Robert Gray, a columnist for Shelf Awareness, featured Ringgold Reads in today's edition of Shelf Awareness for Professionals titled "Sometimes All You Can Do Is Help."
Last spring, devastating tornadoes raked across the South as part of what has since become a record-breaking year for a category the NOAA calls "billion-dollar weather disasters." There have been so many other "weather events" since then--floods, storms, drought--that the media's attention span has been fully tested as it is lured from one crisis to the next. Being on the scene is the goal. Looking backward is less common.
"We're just trying to keep it in people's minds," said author Susan Gregg Gilmore recently. "Ringgold is a small town and it is easy to forget with so much sadness in the news every day."
This week we'll glance over our collective, weather-weary shoulders at a small city in Georgia where a "book-raising" effort is having an impact. Ringgold was just one of many communities wrecked by tornadoes April 27, but Gilmore had a personal stake there. It was the setting for her first novel, Looking for Salvation at the Dairy Queen, and it is where members of her Not So Rapid Readers book group live. When the town was grievously wounded, she wanted to do something to ease the pain and books were the remedy she knew best.
With more than a little help from her friends (Shelf Awareness, May 13, 2011), she launched Ringgold Reads, a long-term effort to rebuild the community with a particular emphasis on restocking library bookshelves at Ringgold Middle School and Ringgold High School, both of which were crushed by 195-mile-per-hour winds.
"So much has happened since this spring when you ran that piece about Ringgold Reads and our fledgling effort to help this tornado-ravaged community," Gilmore recalled. "People from all over the country have been mailing books in, but of course we still need more! Random House has made a huge contribution of books. Every title the high school and middle school asked for that fell under an RH imprint they gave. And not one--but full classroom sets--so we are talking more than 20 titles, 35-70 of each. I also love that indie Aaron's Books, Lititz, Pa., is helping us, too. Miles and miles away but doing so much"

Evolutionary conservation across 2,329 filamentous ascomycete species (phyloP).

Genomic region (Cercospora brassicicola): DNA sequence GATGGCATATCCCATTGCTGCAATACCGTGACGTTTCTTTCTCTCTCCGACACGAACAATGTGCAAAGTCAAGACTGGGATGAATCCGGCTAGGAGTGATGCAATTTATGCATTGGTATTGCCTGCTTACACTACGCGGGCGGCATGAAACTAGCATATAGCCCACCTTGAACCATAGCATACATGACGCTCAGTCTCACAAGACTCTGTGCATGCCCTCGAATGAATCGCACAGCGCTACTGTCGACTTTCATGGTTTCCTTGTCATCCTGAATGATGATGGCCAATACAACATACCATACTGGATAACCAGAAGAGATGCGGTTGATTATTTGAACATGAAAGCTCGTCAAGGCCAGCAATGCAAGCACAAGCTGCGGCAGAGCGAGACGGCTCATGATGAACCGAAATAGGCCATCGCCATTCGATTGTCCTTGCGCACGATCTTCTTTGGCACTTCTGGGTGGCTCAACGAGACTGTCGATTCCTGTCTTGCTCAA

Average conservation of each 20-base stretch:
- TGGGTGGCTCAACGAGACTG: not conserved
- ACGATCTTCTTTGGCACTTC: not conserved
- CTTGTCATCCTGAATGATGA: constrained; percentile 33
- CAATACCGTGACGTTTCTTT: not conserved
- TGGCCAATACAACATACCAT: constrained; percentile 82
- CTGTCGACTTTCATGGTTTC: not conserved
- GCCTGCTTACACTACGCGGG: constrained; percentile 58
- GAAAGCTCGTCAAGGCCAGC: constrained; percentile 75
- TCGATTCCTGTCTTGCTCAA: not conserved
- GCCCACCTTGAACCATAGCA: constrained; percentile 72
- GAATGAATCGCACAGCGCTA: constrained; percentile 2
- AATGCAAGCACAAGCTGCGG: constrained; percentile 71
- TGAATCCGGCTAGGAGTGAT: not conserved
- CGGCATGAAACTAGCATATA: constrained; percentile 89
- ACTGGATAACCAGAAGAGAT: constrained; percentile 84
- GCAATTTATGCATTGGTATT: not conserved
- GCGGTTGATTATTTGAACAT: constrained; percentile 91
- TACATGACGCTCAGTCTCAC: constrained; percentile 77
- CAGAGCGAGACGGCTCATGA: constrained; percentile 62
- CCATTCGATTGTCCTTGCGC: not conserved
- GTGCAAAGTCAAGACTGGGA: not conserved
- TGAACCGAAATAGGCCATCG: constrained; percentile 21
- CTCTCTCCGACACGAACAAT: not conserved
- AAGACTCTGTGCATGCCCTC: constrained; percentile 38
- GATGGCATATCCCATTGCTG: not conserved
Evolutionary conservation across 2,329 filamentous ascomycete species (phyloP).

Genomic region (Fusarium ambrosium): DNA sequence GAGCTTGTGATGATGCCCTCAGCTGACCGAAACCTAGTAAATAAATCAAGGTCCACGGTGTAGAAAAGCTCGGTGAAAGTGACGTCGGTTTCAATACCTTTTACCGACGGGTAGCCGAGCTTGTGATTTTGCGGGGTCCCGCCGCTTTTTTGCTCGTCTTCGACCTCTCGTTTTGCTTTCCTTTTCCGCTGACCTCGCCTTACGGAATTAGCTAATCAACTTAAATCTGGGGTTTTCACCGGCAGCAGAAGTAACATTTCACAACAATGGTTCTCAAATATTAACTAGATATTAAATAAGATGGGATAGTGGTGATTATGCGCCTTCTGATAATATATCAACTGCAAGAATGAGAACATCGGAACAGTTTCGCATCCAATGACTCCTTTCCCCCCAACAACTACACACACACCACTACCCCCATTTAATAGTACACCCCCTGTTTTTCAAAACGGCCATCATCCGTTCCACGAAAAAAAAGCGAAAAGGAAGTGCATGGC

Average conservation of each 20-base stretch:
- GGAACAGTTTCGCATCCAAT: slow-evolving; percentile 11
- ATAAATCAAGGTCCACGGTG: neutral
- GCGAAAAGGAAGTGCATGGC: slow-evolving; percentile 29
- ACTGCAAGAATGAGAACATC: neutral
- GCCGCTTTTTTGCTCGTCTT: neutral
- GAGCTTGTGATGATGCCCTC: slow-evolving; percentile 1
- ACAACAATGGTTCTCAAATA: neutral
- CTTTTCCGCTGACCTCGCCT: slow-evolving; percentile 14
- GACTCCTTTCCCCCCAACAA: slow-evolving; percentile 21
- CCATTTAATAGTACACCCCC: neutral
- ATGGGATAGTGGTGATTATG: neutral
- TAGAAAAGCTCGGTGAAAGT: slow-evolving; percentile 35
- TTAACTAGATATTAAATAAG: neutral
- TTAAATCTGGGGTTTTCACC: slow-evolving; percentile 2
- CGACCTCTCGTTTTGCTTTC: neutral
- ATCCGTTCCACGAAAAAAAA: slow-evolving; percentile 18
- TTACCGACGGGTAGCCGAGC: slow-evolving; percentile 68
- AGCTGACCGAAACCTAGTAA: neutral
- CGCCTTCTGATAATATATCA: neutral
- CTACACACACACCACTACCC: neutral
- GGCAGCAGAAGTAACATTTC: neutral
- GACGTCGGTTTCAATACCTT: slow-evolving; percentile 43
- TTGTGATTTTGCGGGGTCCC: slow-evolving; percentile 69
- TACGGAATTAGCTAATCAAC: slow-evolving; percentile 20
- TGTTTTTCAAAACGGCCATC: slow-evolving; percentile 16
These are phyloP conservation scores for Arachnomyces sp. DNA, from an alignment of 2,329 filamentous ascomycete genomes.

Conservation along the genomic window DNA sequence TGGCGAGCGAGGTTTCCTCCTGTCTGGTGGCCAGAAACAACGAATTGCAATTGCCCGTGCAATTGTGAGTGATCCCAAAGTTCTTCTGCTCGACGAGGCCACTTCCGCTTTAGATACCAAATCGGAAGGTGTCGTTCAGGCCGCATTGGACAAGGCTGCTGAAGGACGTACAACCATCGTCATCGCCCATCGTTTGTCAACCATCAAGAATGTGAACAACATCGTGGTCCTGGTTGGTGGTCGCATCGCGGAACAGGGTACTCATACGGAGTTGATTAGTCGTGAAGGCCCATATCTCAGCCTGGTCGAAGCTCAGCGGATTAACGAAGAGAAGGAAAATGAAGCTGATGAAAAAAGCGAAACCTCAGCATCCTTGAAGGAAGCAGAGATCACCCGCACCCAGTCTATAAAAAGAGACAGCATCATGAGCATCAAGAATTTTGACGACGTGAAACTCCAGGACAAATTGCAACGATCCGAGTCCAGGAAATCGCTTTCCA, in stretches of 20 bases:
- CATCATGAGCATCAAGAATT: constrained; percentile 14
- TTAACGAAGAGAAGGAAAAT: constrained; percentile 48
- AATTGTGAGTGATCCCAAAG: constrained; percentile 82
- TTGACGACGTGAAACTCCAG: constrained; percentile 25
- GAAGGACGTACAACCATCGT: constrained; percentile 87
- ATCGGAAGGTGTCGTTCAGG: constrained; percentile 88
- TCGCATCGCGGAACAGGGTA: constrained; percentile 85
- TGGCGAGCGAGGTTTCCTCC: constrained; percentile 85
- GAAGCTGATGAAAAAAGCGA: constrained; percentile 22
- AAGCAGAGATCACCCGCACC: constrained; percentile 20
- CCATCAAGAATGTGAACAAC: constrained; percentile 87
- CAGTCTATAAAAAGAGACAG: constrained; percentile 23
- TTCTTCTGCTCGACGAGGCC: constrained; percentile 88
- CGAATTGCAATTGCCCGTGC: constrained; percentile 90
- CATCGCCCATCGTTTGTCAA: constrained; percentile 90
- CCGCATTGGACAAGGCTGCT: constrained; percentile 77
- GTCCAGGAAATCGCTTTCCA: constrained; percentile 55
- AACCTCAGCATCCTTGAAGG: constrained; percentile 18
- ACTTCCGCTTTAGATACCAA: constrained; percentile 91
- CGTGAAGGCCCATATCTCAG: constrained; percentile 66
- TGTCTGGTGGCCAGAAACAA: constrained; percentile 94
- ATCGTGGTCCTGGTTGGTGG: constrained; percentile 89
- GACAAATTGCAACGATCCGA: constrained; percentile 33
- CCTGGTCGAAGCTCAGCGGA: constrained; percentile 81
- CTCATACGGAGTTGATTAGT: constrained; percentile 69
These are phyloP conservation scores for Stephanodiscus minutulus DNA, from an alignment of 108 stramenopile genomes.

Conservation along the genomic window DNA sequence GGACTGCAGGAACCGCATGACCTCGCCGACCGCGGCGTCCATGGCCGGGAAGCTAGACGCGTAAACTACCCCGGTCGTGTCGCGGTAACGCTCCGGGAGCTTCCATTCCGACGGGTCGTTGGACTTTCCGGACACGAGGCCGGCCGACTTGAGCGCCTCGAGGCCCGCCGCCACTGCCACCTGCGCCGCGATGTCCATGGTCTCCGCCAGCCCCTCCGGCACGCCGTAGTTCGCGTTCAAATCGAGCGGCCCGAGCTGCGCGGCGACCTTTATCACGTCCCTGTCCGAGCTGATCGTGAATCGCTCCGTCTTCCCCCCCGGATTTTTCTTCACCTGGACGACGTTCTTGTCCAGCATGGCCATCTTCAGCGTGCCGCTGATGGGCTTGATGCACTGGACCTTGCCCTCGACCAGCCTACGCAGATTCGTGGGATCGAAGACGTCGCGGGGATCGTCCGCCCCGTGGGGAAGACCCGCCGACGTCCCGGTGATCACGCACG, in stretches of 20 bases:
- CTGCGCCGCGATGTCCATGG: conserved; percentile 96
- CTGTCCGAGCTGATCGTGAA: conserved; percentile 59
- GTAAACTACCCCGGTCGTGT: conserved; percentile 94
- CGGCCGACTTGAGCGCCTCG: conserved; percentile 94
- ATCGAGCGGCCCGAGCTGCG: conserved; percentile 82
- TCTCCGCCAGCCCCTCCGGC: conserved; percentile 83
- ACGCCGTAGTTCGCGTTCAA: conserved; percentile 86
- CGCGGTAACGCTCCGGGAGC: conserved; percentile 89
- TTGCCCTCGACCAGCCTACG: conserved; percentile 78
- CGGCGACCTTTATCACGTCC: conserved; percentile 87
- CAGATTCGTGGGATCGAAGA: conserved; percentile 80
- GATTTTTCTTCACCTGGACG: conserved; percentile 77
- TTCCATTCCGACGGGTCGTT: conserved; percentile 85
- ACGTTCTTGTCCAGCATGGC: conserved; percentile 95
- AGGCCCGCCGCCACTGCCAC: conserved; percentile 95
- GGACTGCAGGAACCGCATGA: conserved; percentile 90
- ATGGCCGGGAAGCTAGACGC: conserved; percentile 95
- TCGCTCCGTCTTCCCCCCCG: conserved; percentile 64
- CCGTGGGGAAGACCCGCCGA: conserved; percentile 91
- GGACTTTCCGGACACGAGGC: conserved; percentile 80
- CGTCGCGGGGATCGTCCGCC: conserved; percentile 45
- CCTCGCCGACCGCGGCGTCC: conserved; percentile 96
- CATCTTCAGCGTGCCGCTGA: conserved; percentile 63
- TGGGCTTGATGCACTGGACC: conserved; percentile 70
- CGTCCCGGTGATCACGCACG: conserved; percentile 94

On its website, Aaron's has pledged that all proceeds from sales of Gilmore's novels will be donated to Ringgold Reads, emphasizing with a true handseller's craftiness that "Susan's books are perfect for book groups and to give as gifts... so buy multiple copies!"
Recently, the project received "another great donation from Communities in Schools (CIS) of Catoosa County," Gilmore said. "Basically they support students, families and schools to ensure that our kids succeed. They donated seven classroom sets. That's 245 books. I just want to shout all this good news from the mountaintop!"
The high school's English Department "is incredible--so appreciative, so humble," she added. Speaking of the Random House contribution, department head Mark Pierce said he "still cannot process this amazing gift to our department and to our students. I, too, am overwhelmed. I literally have tears in my eyes."
And the process continues. "Mark and I are already brainstorming about ways to bring authors into the classroom and I may be teaching a novel writing class this spring," Gilmore said. "And we may organize after school book clubs--partnering each club with a member of the Not So Rapid Ringgold Readers book club. Love the inter-generational blending."
In addition to blog posts that chronicle the ongoing efforts of Ringgold Reads, frequent updates appear on a Facebook page, where the enthusiasm for reaching each goal and a sense of momentum are readily apparent. Here's a sampling from yesterday morning:
(22 hours ago) Our next focus is The Hunger Games series by Suzanne Collins. We still need copies of each book in this amazing trilogy! It only took us 2 weeks to reach our goal for To Kill a Mockingbird, let's see how quickly we can complete this one!
(14 hours ago) Thanks to donations from Communities in Schools, we have met our goal for Catching Fire and Mockingjay--but we still need more copies of The Hunger Games!
(About an hour ago) Wow--thanks to individual donations and Communities in Schools we have ALREADY met our goal for the entire Hunger Games Trilogy! Thank you so much to each person who donated!
A single sentence on the project's website beautifully sums up the Ringgold Reads philosophy: "We are embracing this opportunity to rebuild and rehabilitate our community with an emphasis on literacy and the joy of reading and writing."
Sometimes all you can do is help.--Robert Gray (column archives available at Fresh Eyes Now)